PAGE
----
Very VERY basic! But I reckon it might encourage you, if you’re like me and don’t yet have the means to construct a curing chamber, to be adventurous and give meat curing a whirl. The photo shows my guanciale hanging from it’s clippy-hook, my new little thermometer-hygrometer, and a plate to catch any potential drips. In fact, there were virtually no drips, at least nothing major –maybe 1/3 teaspoon during the first week of drying. When I wasn’t photographing the setup, a second crate was situated in front of the one pictured, and a wet towel was draped over the whole contraption.
The guanciale started air drying on November 29th and the temperature ranged from 35F to 57F during the month. The humidity ranged from 25% to 55%. The humidity was higher when I had the wet towel draped over, but after the first week or so, I was less regular in my towel maintenance, and the humidity was lower. All in all, my humidity numbers were lower than ideal, but I still got a glorious piece of cured meat!
I suspect that higher and more regulated humidity would mean that the guanciale could cure slower and longer and therefore achieve even more fantastic flavor, but honestly –there’s flavor to spare in this first one so I’d happily use this setup again.
Here’s a photo of the finished guanciale:
Notice the whitish patch between 22:00 and 23:00 in the above photo? That’s the only bit of mold-like growth on my guanciale, and it’s almost indiscernable. I’ve read that this is a normal and harmless aspect of air dried meats.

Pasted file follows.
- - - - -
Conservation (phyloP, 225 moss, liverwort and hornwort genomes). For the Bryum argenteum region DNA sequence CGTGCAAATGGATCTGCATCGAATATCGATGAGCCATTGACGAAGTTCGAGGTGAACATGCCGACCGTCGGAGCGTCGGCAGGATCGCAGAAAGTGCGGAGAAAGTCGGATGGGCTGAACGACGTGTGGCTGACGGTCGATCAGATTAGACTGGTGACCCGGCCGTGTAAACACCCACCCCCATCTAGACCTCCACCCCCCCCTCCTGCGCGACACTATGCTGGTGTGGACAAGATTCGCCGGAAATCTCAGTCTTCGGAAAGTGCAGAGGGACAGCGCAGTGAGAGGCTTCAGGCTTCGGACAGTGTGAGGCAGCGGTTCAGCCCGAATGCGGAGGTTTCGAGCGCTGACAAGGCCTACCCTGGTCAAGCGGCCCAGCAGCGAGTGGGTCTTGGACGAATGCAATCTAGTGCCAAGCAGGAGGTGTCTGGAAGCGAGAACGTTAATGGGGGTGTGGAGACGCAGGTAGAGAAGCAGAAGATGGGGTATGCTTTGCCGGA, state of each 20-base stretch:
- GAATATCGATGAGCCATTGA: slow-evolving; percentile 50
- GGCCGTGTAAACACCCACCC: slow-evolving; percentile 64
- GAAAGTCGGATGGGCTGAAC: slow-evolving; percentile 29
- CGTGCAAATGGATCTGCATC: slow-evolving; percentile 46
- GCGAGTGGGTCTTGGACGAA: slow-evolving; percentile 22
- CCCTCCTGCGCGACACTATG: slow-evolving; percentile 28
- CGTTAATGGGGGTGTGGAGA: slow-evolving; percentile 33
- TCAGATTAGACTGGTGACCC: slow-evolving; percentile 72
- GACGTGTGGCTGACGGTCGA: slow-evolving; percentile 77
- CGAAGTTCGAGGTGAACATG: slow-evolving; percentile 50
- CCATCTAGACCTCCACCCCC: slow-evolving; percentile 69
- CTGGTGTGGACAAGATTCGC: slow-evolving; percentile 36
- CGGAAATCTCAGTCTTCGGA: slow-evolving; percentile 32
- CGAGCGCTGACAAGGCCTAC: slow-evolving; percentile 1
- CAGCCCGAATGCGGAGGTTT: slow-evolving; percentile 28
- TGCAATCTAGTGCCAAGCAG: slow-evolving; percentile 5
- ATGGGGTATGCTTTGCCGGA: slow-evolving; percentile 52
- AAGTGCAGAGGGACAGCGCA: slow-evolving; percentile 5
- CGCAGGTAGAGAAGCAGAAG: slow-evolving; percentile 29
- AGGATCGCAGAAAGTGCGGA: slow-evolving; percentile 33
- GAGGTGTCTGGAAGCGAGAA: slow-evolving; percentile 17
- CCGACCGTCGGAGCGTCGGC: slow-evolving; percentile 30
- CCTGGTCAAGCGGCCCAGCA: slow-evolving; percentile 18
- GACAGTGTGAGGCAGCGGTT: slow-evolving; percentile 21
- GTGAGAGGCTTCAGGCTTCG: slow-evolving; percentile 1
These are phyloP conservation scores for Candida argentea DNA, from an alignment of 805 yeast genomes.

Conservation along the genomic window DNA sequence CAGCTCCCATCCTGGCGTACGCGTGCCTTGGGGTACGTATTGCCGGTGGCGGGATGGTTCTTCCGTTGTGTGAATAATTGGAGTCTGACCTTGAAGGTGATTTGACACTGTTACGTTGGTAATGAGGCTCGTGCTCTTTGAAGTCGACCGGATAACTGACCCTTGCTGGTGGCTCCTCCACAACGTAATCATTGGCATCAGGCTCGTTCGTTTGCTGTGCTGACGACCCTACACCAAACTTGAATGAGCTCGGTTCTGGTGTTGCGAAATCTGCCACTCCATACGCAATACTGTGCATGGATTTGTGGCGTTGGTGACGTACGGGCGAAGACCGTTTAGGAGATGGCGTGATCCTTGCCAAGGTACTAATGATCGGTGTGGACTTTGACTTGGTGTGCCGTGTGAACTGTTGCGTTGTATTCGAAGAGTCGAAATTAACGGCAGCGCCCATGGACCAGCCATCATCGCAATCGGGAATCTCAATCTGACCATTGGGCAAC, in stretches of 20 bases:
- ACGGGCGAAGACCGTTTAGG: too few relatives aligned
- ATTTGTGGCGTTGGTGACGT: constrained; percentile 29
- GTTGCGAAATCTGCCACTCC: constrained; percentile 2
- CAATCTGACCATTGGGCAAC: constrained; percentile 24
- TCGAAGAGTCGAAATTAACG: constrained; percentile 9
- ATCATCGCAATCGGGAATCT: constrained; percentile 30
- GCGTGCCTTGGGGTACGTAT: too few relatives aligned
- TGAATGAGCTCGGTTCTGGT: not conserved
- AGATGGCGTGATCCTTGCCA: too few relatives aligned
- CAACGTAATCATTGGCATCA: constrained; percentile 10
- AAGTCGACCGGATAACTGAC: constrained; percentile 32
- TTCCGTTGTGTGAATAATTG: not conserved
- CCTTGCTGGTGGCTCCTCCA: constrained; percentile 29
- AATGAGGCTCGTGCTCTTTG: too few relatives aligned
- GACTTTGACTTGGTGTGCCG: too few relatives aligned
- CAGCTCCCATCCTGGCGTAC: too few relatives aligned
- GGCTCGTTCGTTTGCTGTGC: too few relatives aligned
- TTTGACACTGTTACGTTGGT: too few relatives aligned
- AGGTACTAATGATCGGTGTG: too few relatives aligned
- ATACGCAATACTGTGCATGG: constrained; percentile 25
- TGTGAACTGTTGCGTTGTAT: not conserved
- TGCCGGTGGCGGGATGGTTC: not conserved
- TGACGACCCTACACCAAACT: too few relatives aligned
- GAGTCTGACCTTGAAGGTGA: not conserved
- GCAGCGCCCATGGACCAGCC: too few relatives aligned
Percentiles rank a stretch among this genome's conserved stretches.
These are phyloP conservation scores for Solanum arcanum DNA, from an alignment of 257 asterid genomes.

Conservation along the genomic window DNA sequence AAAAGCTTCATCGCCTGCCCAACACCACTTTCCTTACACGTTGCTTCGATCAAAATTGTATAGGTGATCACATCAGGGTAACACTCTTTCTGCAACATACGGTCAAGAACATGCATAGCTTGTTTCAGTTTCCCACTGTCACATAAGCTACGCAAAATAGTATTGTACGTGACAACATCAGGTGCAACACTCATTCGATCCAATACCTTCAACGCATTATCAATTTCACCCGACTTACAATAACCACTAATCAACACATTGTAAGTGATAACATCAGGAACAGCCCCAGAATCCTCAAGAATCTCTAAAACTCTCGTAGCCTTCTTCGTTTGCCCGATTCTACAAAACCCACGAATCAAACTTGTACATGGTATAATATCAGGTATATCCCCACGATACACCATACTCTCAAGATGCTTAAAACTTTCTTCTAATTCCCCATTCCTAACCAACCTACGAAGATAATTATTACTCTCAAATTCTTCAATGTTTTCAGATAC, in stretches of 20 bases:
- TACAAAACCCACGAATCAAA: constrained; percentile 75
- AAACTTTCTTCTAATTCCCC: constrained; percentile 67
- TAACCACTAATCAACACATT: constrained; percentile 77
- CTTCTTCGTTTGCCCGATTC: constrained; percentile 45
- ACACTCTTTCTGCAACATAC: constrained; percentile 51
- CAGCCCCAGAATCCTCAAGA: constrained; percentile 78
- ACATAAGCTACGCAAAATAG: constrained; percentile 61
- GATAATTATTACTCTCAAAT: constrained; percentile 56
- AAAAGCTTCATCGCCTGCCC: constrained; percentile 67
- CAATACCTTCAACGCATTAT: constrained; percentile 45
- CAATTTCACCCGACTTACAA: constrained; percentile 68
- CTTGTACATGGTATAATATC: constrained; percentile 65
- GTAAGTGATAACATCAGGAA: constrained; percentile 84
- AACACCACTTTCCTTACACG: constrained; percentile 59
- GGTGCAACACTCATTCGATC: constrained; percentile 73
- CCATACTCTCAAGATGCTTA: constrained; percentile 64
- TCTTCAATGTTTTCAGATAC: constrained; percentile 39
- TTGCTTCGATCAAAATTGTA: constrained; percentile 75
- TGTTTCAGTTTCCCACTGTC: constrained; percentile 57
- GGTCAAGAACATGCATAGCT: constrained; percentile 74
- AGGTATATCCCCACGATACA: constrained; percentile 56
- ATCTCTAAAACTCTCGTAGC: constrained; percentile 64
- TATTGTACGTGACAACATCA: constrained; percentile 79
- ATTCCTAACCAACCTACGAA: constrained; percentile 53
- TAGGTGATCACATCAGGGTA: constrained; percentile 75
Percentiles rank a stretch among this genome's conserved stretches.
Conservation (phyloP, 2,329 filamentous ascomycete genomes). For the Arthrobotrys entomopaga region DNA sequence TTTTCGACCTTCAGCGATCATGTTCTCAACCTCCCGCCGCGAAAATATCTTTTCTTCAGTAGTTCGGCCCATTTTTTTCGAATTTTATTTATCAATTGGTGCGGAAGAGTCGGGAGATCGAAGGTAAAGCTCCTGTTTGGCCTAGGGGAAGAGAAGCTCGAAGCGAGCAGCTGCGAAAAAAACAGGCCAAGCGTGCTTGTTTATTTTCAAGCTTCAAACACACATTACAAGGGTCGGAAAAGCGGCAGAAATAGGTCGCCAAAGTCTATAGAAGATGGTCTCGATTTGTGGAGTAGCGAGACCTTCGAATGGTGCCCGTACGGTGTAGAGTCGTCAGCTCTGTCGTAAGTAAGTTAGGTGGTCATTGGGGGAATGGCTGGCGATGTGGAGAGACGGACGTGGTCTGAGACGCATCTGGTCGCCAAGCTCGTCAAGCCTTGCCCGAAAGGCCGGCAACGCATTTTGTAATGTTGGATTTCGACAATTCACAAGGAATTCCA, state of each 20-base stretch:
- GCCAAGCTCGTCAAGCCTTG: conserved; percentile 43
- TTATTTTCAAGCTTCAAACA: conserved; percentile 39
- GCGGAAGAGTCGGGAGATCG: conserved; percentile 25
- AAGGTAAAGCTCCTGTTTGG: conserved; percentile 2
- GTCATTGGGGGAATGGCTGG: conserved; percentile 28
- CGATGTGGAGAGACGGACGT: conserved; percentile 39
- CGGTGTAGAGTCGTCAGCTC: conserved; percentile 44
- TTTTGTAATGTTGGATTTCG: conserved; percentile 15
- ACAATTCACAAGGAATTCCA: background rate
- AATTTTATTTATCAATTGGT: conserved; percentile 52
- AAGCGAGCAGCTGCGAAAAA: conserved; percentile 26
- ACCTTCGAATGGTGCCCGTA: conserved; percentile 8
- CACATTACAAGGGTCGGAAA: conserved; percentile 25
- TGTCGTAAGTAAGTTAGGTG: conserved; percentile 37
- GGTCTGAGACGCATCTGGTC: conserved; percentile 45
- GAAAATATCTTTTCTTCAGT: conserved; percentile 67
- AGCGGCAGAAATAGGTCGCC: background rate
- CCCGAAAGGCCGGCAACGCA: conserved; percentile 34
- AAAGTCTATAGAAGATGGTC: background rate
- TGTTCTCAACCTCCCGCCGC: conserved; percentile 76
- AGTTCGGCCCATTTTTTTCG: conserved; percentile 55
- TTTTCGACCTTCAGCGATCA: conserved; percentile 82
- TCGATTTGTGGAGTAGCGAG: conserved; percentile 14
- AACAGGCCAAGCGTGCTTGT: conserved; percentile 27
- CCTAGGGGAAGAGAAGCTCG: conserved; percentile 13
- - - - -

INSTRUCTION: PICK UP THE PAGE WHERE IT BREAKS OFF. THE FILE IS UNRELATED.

I can’t tell you how thrilling this whole process has been, and how much I’ve looked forward to my first taste
I cut a few slices this morning, and tasted a thin slice. The flavor and smell are really incomparably delicious: sweet, savory, and porky in a way that I haven’t really experienced since Italy. I especially loved the toothsome fat which was at the same time soft and almost crunchy. It’s hard to describe, but it’s not the same as other cured meat fat I’ve tasted. It’s most similar to a good un-smoked bacon, but richer and fattier and more nuanced.
I ate one thin slice raw –it was salty, rich, and yummy. The rest of the slices I chopped relatively small and fried them in a medium skillet with no added fat.
And then made a little guanciale and egg scramble, topped with a bit of scallion and with a few thin slices of home-made Vermont-grown wheat oat and millet bread. A delicious second breakfast (it’s second Christmas day in my family’s tradition, and I had leftover Ris a lá mande with dark cherry sauce for my first breakfast).
About the scallions: I learned a neat thing this fall. I harvested the last of my scallions in late October, and when I cleaned and trimmed them for storage, I kept the root ends with about 1/2 inch of scallion still attached:
I potted all the roots into a big pot, and it sits in my warmer north-facing window, and look how they’ve grown:
How excellent is this! I’ve been clipping scallions as I need them and they just keep coming back! Fresh tender scallions in mid-winter is a Very Good Thing.